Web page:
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Professor puts a secret life on-stage


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March 10, 2011

Professor and head of Drama, alumnus and playwright Clem Martini’s play, The Secret Life of the Octopus, is coming to life at Saskatchewan’s Persephone Theatre.

It’s part of Persephone’s sold-out Sask Tel Youth Tour, which has become a mainstay in Saskatchewan and brings theatre to gymnasiums and other venues around the province.

Martini has had 30 of his plays produced in Canada and the US, while 12 of his plays–The Secret Life of the Octopus being the most recent–have been published.
The Secret Life of the Octopus follows Leah and Willis, two students who meet in detention after school and are tasked with maintaining the school’s aquarium. As they go about their detention chores, Leah and Willis discover an octopus and after learning the octopus will be donated to the local university, they hatch a plan to save their new friend and release it into the wild.

Animals have been a recurring theme in several of Martini’s plays over the years, but this is the first one to focus on an ocean-dwelling creature we really don’t understand.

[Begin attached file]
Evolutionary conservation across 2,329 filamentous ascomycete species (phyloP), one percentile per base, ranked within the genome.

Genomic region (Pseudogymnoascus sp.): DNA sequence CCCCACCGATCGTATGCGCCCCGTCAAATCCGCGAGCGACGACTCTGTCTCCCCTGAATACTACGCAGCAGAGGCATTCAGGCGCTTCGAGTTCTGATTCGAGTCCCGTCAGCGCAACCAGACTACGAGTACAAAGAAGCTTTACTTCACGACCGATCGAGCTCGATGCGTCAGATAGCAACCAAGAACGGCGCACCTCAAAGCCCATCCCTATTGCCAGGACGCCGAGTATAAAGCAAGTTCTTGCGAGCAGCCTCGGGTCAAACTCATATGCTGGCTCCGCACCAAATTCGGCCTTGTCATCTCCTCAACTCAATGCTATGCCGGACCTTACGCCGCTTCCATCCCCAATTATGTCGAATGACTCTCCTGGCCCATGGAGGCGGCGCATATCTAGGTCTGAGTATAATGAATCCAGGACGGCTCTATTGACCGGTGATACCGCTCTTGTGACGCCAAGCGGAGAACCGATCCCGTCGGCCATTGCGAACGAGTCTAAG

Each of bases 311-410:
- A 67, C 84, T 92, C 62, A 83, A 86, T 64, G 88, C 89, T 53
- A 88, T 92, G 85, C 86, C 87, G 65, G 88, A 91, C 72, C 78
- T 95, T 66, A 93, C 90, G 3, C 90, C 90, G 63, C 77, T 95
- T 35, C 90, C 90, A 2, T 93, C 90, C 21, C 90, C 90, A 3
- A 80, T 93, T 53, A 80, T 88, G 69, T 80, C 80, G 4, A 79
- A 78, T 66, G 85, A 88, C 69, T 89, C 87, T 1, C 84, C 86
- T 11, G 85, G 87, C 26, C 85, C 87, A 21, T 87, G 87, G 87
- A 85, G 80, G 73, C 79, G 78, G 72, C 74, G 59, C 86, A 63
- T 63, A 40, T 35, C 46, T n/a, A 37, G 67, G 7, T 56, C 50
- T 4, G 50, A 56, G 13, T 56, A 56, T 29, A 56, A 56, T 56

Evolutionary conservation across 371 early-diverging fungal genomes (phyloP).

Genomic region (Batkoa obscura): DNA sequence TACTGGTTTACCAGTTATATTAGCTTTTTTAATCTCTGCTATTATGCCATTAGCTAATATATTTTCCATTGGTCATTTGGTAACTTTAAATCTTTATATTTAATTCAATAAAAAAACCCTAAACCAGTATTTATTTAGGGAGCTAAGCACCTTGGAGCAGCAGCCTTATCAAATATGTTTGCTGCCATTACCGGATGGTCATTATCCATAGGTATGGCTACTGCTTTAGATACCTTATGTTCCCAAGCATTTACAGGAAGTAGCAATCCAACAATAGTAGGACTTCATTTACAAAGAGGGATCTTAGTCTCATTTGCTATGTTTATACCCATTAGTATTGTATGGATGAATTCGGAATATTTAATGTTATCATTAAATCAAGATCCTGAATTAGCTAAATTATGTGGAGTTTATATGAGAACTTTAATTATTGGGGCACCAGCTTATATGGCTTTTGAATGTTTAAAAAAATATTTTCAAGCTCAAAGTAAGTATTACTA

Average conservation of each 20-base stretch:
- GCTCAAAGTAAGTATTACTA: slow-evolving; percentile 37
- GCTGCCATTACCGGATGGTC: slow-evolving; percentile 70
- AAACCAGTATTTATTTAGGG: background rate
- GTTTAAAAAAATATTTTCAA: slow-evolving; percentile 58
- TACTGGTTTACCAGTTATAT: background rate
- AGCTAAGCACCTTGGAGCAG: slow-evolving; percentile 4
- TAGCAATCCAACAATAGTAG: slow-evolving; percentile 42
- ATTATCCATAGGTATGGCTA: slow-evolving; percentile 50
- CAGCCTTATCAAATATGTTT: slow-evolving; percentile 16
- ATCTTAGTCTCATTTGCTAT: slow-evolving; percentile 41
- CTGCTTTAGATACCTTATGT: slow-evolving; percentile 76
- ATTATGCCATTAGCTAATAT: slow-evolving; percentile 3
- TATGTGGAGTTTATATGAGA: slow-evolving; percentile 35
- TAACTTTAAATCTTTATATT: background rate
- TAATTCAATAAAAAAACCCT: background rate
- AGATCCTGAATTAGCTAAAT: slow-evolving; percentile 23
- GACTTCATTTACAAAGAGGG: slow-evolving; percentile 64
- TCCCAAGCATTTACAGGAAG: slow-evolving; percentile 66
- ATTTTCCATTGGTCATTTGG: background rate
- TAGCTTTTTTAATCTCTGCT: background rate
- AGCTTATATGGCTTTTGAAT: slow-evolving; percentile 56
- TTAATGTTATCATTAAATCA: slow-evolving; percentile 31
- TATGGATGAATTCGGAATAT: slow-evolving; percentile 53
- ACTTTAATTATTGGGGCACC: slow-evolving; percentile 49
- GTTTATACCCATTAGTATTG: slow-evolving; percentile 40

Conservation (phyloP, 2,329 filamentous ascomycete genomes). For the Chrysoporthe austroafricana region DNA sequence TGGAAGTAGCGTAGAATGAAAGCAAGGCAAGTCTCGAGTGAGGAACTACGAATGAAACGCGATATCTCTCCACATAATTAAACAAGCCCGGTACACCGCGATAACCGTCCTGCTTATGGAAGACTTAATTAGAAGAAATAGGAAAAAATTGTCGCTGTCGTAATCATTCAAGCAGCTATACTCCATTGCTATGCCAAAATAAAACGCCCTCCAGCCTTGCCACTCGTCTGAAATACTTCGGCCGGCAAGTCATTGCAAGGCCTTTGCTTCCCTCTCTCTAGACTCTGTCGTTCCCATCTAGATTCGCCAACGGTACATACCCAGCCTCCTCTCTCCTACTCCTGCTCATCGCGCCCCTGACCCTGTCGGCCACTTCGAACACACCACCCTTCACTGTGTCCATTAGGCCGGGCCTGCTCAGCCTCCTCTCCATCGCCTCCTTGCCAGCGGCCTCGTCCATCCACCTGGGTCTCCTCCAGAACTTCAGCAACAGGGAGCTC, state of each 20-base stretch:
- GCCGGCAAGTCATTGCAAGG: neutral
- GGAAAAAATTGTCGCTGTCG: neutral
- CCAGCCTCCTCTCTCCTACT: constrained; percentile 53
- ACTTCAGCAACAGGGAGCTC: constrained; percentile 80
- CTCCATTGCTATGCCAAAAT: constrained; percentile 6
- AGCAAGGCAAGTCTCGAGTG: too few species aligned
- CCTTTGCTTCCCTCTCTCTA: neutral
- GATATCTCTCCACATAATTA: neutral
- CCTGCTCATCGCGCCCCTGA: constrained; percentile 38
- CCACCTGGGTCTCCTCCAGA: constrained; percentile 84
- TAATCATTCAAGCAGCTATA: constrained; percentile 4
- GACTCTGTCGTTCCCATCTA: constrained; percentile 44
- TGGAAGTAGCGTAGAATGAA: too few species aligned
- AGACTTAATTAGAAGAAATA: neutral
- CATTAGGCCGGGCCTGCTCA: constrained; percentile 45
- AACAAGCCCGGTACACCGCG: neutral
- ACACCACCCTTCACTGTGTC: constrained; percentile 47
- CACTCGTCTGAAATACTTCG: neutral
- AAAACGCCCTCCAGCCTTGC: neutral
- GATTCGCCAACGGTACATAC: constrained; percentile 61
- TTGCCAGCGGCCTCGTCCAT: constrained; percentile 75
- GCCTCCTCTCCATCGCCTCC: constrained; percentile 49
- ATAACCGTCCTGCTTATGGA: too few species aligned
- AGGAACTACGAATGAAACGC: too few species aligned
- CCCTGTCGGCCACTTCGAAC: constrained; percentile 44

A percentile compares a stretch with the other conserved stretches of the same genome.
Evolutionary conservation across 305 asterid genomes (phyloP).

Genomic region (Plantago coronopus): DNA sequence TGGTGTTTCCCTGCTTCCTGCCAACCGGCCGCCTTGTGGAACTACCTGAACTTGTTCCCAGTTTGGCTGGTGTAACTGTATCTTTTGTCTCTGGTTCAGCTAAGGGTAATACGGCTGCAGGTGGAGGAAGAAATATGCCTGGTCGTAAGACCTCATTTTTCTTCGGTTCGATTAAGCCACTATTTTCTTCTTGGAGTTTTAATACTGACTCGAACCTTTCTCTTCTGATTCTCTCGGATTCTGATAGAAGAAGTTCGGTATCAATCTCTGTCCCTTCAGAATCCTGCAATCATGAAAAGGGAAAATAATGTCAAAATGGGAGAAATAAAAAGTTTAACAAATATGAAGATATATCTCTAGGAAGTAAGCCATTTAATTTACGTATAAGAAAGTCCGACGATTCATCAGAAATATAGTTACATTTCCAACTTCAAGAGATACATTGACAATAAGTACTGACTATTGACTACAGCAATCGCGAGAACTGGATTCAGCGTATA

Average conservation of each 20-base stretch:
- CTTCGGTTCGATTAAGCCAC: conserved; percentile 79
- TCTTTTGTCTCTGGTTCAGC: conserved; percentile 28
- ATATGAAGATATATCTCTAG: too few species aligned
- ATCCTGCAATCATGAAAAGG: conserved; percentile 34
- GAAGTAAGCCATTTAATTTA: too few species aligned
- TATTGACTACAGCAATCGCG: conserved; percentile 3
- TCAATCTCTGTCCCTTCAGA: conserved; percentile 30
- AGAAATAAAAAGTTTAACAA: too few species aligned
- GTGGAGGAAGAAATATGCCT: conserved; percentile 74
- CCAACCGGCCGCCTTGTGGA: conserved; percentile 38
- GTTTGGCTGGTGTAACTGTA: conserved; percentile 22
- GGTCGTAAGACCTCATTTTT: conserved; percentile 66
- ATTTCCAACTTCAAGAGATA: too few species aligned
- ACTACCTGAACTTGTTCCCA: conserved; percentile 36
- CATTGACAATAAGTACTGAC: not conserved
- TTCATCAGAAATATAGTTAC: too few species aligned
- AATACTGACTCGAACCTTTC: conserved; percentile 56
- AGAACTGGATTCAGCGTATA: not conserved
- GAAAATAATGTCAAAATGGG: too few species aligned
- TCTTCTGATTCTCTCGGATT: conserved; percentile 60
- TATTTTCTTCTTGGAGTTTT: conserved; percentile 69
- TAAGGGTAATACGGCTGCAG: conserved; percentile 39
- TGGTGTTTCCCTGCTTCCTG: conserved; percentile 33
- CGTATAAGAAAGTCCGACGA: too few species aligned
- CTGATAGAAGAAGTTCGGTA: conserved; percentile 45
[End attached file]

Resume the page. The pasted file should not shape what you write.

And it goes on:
“We tend to overlook all kinds of things because they don’t suit our notions of what’s attractive. With an octopus, there’s not the same kind of immediate connection we have with mammals, but it was just a great fit.”

At the Quest production of The Secret Life of the Octopus in 2006, the octopus was an extraordinarily designed puppet and when it came out “the audience was totally still, and every time the octopus did something, the kids would erupt into shrieks of excitement.”

Martini says that part of being a playwright is giving up control. “You give up ownership because once you write it, it’s open to everyone.”

In addition to producing and publishing plays and writing textbooks and novelettes, Martini has made room for many other types of writing. He has written screen plays for the National Film Board and other independents and radio plays for CBC. Martini has also worked with local theatre groups like Alberta Theatre Projects, Workshop West, the Calgary Opera and Decidedly Jazz Danceworks. Martini has also given back to his childhood neighborhood of Bowness and the local campus of Wood’s Homes where he taught writing and theatre. 

In addition to his teaching and administrative roles, Martini gets up early to write every day and is working on a series of novels and a play for the Blyth Festival. “Anything that I’m curious about could be material for my plays. You end up writing about whatever you’re engaged in.”